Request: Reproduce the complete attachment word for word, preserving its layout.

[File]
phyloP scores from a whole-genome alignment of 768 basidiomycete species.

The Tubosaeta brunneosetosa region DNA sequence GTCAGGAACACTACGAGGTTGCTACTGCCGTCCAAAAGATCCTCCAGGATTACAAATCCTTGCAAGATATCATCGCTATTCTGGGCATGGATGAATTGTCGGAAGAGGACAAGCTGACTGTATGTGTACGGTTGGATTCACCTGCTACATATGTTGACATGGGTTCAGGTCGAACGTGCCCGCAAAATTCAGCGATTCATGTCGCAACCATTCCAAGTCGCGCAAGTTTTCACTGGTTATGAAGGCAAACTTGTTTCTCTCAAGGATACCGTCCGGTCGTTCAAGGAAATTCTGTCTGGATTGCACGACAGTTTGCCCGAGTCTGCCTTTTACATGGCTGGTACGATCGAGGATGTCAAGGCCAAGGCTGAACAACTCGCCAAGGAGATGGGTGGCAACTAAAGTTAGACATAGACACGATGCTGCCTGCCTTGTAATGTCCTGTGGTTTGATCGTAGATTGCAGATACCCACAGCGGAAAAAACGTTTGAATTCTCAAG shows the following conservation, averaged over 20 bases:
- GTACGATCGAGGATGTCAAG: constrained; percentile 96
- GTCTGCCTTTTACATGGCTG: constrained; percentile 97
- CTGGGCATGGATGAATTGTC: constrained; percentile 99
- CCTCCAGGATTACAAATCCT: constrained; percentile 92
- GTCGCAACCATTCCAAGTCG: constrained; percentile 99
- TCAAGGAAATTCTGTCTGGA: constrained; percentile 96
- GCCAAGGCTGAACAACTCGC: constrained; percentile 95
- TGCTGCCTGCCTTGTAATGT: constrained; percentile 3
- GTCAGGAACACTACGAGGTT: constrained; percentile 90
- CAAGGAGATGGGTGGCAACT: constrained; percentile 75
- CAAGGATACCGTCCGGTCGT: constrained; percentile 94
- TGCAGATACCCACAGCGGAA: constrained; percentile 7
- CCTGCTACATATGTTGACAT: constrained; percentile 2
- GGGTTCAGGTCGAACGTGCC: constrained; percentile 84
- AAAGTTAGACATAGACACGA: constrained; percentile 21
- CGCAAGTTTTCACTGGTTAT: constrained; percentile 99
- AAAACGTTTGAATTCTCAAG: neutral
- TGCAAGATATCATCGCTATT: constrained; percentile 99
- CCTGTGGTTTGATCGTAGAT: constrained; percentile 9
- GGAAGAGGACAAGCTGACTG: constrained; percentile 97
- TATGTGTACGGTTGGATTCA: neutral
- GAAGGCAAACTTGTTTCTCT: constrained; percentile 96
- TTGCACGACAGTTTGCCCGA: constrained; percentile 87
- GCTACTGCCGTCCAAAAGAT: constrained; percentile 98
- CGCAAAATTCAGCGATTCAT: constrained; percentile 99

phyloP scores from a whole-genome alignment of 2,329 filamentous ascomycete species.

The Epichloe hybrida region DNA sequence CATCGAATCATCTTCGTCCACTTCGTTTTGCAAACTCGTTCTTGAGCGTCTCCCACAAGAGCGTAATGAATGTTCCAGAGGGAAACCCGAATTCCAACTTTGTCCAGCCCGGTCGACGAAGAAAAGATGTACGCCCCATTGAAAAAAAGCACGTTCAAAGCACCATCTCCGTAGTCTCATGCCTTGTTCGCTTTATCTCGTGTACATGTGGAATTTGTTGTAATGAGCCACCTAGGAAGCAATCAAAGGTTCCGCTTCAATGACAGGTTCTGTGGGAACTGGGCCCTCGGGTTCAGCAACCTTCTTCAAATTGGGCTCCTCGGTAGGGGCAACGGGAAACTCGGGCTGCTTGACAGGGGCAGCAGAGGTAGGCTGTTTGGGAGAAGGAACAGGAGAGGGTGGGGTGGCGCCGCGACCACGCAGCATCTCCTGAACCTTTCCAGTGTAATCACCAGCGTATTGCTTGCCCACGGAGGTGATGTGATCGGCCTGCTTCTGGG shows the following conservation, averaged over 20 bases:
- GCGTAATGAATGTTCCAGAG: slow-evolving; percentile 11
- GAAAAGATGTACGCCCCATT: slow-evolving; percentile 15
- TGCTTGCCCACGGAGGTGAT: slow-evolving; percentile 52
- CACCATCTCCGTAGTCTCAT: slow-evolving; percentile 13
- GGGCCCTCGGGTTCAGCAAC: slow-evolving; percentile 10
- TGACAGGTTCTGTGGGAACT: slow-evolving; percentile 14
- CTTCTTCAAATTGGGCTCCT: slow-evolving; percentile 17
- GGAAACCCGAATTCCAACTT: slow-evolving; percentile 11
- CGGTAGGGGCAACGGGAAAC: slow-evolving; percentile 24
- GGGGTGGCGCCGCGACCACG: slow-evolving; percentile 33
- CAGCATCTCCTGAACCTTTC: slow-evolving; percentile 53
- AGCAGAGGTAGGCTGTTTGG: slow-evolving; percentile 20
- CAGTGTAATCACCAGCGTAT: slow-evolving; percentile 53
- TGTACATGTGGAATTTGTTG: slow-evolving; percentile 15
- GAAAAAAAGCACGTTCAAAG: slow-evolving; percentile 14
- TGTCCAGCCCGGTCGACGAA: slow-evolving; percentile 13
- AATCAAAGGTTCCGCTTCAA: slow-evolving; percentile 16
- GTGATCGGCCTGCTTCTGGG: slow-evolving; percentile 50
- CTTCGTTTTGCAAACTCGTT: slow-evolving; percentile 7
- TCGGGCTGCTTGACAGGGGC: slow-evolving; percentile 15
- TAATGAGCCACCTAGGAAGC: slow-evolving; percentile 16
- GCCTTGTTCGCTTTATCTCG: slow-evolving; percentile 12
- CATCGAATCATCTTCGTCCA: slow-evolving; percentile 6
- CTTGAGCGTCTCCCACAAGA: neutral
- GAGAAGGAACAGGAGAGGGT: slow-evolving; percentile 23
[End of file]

phyloP scores from a whole-genome alignment of 768 basidiomycete species.

The Tubosaeta brunneosetosa region DNA sequence GTCAGGAACACTACGAGGTTGCTACTGCCGTCCAAAAGATCCTCCAGGATTACAAATCCTTGCAAGATATCATCGCTATTCTGGGCATGGATGAATTGTCGGAAGAGGACAAGCTGACTGTATGTGTACGGTTGGATTCACCTGCTACATATGTTGACATGGGTTCAGGTCGAACGTGCCCGCAAAATTCAGCGATTCATGTCGCAACCATTCCAAGTCGCGCAAGTTTTCACTGGTTATGAAGGCAAACTTGTTTCTCTCAAGGATACCGTCCGGTCGTTCAAGGAAATTCTGTCTGGATTGCACGACAGTTTGCCCGAGTCTGCCTTTTACATGGCTGGTACGATCGAGGATGTCAAGGCCAAGGCTGAACAACTCGCCAAGGAGATGGGTGGCAACTAAAGTTAGACATAGACACGATGCTGCCTGCCTTGTAATGTCCTGTGGTTTGATCGTAGATTGCAGATACCCACAGCGGAAAAAACGTTTGAATTCTCAAG shows the following conservation, averaged over 20 bases:
- GTACGATCGAGGATGTCAAG: constrained; percentile 96
- GTCTGCCTTTTACATGGCTG: constrained; percentile 97
- CTGGGCATGGATGAATTGTC: constrained; percentile 99
- CCTCCAGGATTACAAATCCT: constrained; percentile 92
- GTCGCAACCATTCCAAGTCG: constrained; percentile 99
- TCAAGGAAATTCTGTCTGGA: constrained; percentile 96
- GCCAAGGCTGAACAACTCGC: constrained; percentile 95
- TGCTGCCTGCCTTGTAATGT: constrained; percentile 3
- GTCAGGAACACTACGAGGTT: constrained; percentile 90
- CAAGGAGATGGGTGGCAACT: constrained; percentile 75
- CAAGGATACCGTCCGGTCGT: constrained; percentile 94
- TGCAGATACCCACAGCGGAA: constrained; percentile 7
- CCTGCTACATATGTTGACAT: constrained; percentile 2
- GGGTTCAGGTCGAACGTGCC: constrained; percentile 84
- AAAGTTAGACATAGACACGA: constrained; percentile 21
- CGCAAGTTTTCACTGGTTAT: constrained; percentile 99
- AAAACGTTTGAATTCTCAAG: neutral
- TGCAAGATATCATCGCTATT: constrained; percentile 99
- CCTGTGGTTTGATCGTAGAT: constrained; percentile 9
- GGAAGAGGACAAGCTGACTG: constrained; percentile 97
- TATGTGTACGGTTGGATTCA: neutral
- GAAGGCAAACTTGTTTCTCT: constrained; percentile 96
- TTGCACGACAGTTTGCCCGA: constrained; percentile 87
- GCTACTGCCGTCCAAAAGAT: constrained; percentile 98
- CGCAAAATTCAGCGATTCAT: constrained; percentile 99

phyloP scores from a whole-genome alignment of 2,329 filamentous ascomycete species.

The Epichloe hybrida region DNA sequence CATCGAATCATCTTCGTCCACTTCGTTTTGCAAACTCGTTCTTGAGCGTCTCCCACAAGAGCGTAATGAATGTTCCAGAGGGAAACCCGAATTCCAACTTTGTCCAGCCCGGTCGACGAAGAAAAGATGTACGCCCCATTGAAAAAAAGCACGTTCAAAGCACCATCTCCGTAGTCTCATGCCTTGTTCGCTTTATCTCGTGTACATGTGGAATTTGTTGTAATGAGCCACCTAGGAAGCAATCAAAGGTTCCGCTTCAATGACAGGTTCTGTGGGAACTGGGCCCTCGGGTTCAGCAACCTTCTTCAAATTGGGCTCCTCGGTAGGGGCAACGGGAAACTCGGGCTGCTTGACAGGGGCAGCAGAGGTAGGCTGTTTGGGAGAAGGAACAGGAGAGGGTGGGGTGGCGCCGCGACCACGCAGCATCTCCTGAACCTTTCCAGTGTAATCACCAGCGTATTGCTTGCCCACGGAGGTGATGTGATCGGCCTGCTTCTGGG shows the following conservation, averaged over 20 bases:
- GCGTAATGAATGTTCCAGAG: slow-evolving; percentile 11
- GAAAAGATGTACGCCCCATT: slow-evolving; percentile 15
- TGCTTGCCCACGGAGGTGAT: slow-evolving; percentile 52
- CACCATCTCCGTAGTCTCAT: slow-evolving; percentile 13
- GGGCCCTCGGGTTCAGCAAC: slow-evolving; percentile 10
- TGACAGGTTCTGTGGGAACT: slow-evolving; percentile 14
- CTTCTTCAAATTGGGCTCCT: slow-evolving; percentile 17
- GGAAACCCGAATTCCAACTT: slow-evolving; percentile 11
- CGGTAGGGGCAACGGGAAAC: slow-evolving; percentile 24
- GGGGTGGCGCCGCGACCACG: slow-evolving; percentile 33
- CAGCATCTCCTGAACCTTTC: slow-evolving; percentile 53
- AGCAGAGGTAGGCTGTTTGG: slow-evolving; percentile 20
- CAGTGTAATCACCAGCGTAT: slow-evolving; percentile 53
- TGTACATGTGGAATTTGTTG: slow-evolving; percentile 15
- GAAAAAAAGCACGTTCAAAG: slow-evolving; percentile 14
- TGTCCAGCCCGGTCGACGAA: slow-evolving; percentile 13
- AATCAAAGGTTCCGCTTCAA: slow-evolving; percentile 16
- GTGATCGGCCTGCTTCTGGG: slow-evolving; percentile 50
- CTTCGTTTTGCAAACTCGTT: slow-evolving; percentile 7
- TCGGGCTGCTTGACAGGGGC: slow-evolving; percentile 15
- TAATGAGCCACCTAGGAAGC: slow-evolving; percentile 16
- GCCTTGTTCGCTTTATCTCG: slow-evolving; percentile 12
- CATCGAATCATCTTCGTCCA: slow-evolving; percentile 6
- CTTGAGCGTCTCCCACAAGA: neutral
- GAGAAGGAACAGGAGAGGGT: slow-evolving; percentile 23